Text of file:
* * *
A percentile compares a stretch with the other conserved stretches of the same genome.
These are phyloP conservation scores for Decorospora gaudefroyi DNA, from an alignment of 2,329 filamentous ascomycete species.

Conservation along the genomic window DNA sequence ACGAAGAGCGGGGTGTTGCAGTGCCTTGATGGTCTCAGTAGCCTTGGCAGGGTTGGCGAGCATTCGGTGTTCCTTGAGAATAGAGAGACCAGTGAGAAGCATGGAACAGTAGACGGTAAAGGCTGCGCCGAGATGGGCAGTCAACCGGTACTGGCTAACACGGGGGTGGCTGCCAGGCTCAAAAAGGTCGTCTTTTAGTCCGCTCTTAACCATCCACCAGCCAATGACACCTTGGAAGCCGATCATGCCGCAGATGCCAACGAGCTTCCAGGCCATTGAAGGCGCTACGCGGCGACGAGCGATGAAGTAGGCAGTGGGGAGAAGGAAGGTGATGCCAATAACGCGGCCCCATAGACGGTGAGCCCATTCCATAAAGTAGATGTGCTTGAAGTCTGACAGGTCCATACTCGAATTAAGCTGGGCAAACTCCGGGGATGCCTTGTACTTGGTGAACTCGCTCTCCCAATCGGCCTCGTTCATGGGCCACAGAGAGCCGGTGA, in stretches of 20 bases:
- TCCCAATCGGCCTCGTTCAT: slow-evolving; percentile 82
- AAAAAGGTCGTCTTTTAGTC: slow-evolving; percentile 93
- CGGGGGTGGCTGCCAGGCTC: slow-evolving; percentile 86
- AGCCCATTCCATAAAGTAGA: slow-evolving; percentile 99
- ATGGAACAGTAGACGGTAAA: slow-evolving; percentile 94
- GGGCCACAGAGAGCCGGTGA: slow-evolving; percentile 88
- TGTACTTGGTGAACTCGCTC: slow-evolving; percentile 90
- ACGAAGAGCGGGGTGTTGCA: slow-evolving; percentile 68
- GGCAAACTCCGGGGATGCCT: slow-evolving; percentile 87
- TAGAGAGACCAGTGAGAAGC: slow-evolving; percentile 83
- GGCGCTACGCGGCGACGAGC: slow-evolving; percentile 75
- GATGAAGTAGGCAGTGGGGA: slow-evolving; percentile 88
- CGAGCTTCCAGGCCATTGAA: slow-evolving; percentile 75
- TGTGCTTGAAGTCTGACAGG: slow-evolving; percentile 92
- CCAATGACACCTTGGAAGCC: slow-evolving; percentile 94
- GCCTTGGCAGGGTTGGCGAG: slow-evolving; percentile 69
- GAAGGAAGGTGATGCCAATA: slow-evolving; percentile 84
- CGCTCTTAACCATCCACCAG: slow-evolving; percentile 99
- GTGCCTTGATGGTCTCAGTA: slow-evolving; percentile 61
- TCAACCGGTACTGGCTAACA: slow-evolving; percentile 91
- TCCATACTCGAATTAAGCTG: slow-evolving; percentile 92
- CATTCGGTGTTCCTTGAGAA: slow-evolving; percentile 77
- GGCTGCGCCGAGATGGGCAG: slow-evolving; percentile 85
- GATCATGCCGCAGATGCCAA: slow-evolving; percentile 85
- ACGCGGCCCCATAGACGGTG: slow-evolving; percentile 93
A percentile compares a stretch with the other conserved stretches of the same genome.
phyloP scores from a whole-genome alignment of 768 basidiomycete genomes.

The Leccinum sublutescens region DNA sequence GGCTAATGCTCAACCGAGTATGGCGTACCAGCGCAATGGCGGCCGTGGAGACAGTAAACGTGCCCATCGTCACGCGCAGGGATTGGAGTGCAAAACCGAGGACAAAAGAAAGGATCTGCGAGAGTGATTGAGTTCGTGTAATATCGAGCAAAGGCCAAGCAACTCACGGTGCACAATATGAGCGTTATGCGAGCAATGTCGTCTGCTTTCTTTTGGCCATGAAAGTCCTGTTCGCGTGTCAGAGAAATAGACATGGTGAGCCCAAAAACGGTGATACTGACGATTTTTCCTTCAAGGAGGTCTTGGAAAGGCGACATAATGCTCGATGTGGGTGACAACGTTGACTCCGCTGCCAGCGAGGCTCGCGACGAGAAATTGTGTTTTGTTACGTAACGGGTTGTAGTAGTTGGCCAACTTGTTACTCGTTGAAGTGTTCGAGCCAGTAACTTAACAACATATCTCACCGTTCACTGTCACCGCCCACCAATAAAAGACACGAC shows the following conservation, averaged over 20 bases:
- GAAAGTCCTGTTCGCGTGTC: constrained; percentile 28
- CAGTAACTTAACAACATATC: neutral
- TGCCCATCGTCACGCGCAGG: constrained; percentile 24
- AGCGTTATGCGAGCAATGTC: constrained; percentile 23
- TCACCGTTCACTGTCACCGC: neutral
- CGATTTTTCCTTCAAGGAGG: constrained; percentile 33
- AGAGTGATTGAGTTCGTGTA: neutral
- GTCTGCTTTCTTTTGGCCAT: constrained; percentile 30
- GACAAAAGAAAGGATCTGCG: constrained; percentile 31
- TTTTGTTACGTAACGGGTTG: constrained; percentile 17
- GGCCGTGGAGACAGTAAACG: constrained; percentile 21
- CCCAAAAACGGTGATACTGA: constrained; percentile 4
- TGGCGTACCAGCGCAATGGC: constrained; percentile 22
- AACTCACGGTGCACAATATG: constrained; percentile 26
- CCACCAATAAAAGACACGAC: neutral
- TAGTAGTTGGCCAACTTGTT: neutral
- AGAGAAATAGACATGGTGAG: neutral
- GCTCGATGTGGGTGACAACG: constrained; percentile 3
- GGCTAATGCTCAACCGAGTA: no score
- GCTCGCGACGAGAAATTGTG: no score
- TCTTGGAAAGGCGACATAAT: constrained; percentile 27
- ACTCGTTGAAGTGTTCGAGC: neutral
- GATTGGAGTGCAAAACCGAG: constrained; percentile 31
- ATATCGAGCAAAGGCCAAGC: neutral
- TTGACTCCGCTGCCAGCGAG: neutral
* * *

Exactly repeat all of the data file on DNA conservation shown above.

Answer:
A percentile compares a stretch with the other conserved stretches of the same genome.
These are phyloP conservation scores for Decorospora gaudefroyi DNA, from an alignment of 2,329 filamentous ascomycete species.

Conservation along the genomic window DNA sequence ACGAAGAGCGGGGTGTTGCAGTGCCTTGATGGTCTCAGTAGCCTTGGCAGGGTTGGCGAGCATTCGGTGTTCCTTGAGAATAGAGAGACCAGTGAGAAGCATGGAACAGTAGACGGTAAAGGCTGCGCCGAGATGGGCAGTCAACCGGTACTGGCTAACACGGGGGTGGCTGCCAGGCTCAAAAAGGTCGTCTTTTAGTCCGCTCTTAACCATCCACCAGCCAATGACACCTTGGAAGCCGATCATGCCGCAGATGCCAACGAGCTTCCAGGCCATTGAAGGCGCTACGCGGCGACGAGCGATGAAGTAGGCAGTGGGGAGAAGGAAGGTGATGCCAATAACGCGGCCCCATAGACGGTGAGCCCATTCCATAAAGTAGATGTGCTTGAAGTCTGACAGGTCCATACTCGAATTAAGCTGGGCAAACTCCGGGGATGCCTTGTACTTGGTGAACTCGCTCTCCCAATCGGCCTCGTTCATGGGCCACAGAGAGCCGGTGA, in stretches of 20 bases:
- TCCCAATCGGCCTCGTTCAT: slow-evolving; percentile 82
- AAAAAGGTCGTCTTTTAGTC: slow-evolving; percentile 93
- CGGGGGTGGCTGCCAGGCTC: slow-evolving; percentile 86
- AGCCCATTCCATAAAGTAGA: slow-evolving; percentile 99
- ATGGAACAGTAGACGGTAAA: slow-evolving; percentile 94
- GGGCCACAGAGAGCCGGTGA: slow-evolving; percentile 88
- TGTACTTGGTGAACTCGCTC: slow-evolving; percentile 90
- ACGAAGAGCGGGGTGTTGCA: slow-evolving; percentile 68
- GGCAAACTCCGGGGATGCCT: slow-evolving; percentile 87
- TAGAGAGACCAGTGAGAAGC: slow-evolving; percentile 83
- GGCGCTACGCGGCGACGAGC: slow-evolving; percentile 75
- GATGAAGTAGGCAGTGGGGA: slow-evolving; percentile 88
- CGAGCTTCCAGGCCATTGAA: slow-evolving; percentile 75
- TGTGCTTGAAGTCTGACAGG: slow-evolving; percentile 92
- CCAATGACACCTTGGAAGCC: slow-evolving; percentile 94
- GCCTTGGCAGGGTTGGCGAG: slow-evolving; percentile 69
- GAAGGAAGGTGATGCCAATA: slow-evolving; percentile 84
- CGCTCTTAACCATCCACCAG: slow-evolving; percentile 99
- GTGCCTTGATGGTCTCAGTA: slow-evolving; percentile 61
- TCAACCGGTACTGGCTAACA: slow-evolving; percentile 91
- TCCATACTCGAATTAAGCTG: slow-evolving; percentile 92
- CATTCGGTGTTCCTTGAGAA: slow-evolving; percentile 77
- GGCTGCGCCGAGATGGGCAG: slow-evolving; percentile 85
- GATCATGCCGCAGATGCCAA: slow-evolving; percentile 85
- ACGCGGCCCCATAGACGGTG: slow-evolving; percentile 93
A percentile compares a stretch with the other conserved stretches of the same genome.
phyloP scores from a whole-genome alignment of 768 basidiomycete genomes.

The Leccinum sublutescens region DNA sequence GGCTAATGCTCAACCGAGTATGGCGTACCAGCGCAATGGCGGCCGTGGAGACAGTAAACGTGCCCATCGTCACGCGCAGGGATTGGAGTGCAAAACCGAGGACAAAAGAAAGGATCTGCGAGAGTGATTGAGTTCGTGTAATATCGAGCAAAGGCCAAGCAACTCACGGTGCACAATATGAGCGTTATGCGAGCAATGTCGTCTGCTTTCTTTTGGCCATGAAAGTCCTGTTCGCGTGTCAGAGAAATAGACATGGTGAGCCCAAAAACGGTGATACTGACGATTTTTCCTTCAAGGAGGTCTTGGAAAGGCGACATAATGCTCGATGTGGGTGACAACGTTGACTCCGCTGCCAGCGAGGCTCGCGACGAGAAATTGTGTTTTGTTACGTAACGGGTTGTAGTAGTTGGCCAACTTGTTACTCGTTGAAGTGTTCGAGCCAGTAACTTAACAACATATCTCACCGTTCACTGTCACCGCCCACCAATAAAAGACACGAC shows the following conservation, averaged over 20 bases:
- GAAAGTCCTGTTCGCGTGTC: constrained; percentile 28
- CAGTAACTTAACAACATATC: neutral
- TGCCCATCGTCACGCGCAGG: constrained; percentile 24
- AGCGTTATGCGAGCAATGTC: constrained; percentile 23
- TCACCGTTCACTGTCACCGC: neutral
- CGATTTTTCCTTCAAGGAGG: constrained; percentile 33
- AGAGTGATTGAGTTCGTGTA: neutral
- GTCTGCTTTCTTTTGGCCAT: constrained; percentile 30
- GACAAAAGAAAGGATCTGCG: constrained; percentile 31
- TTTTGTTACGTAACGGGTTG: constrained; percentile 17
- GGCCGTGGAGACAGTAAACG: constrained; percentile 21
- CCCAAAAACGGTGATACTGA: constrained; percentile 4
- TGGCGTACCAGCGCAATGGC: constrained; percentile 22
- AACTCACGGTGCACAATATG: constrained; percentile 26
- CCACCAATAAAAGACACGAC: neutral
- TAGTAGTTGGCCAACTTGTT: neutral
- AGAGAAATAGACATGGTGAG: neutral
- GCTCGATGTGGGTGACAACG: constrained; percentile 3
- GGCTAATGCTCAACCGAGTA: no score
- GCTCGCGACGAGAAATTGTG: no score
- TCTTGGAAAGGCGACATAAT: constrained; percentile 27
- ACTCGTTGAAGTGTTCGAGC: neutral
- GATTGGAGTGCAAAACCGAG: constrained; percentile 31
- ATATCGAGCAAAGGCCAAGC: neutral
- TTGACTCCGCTGCCAGCGAG: neutral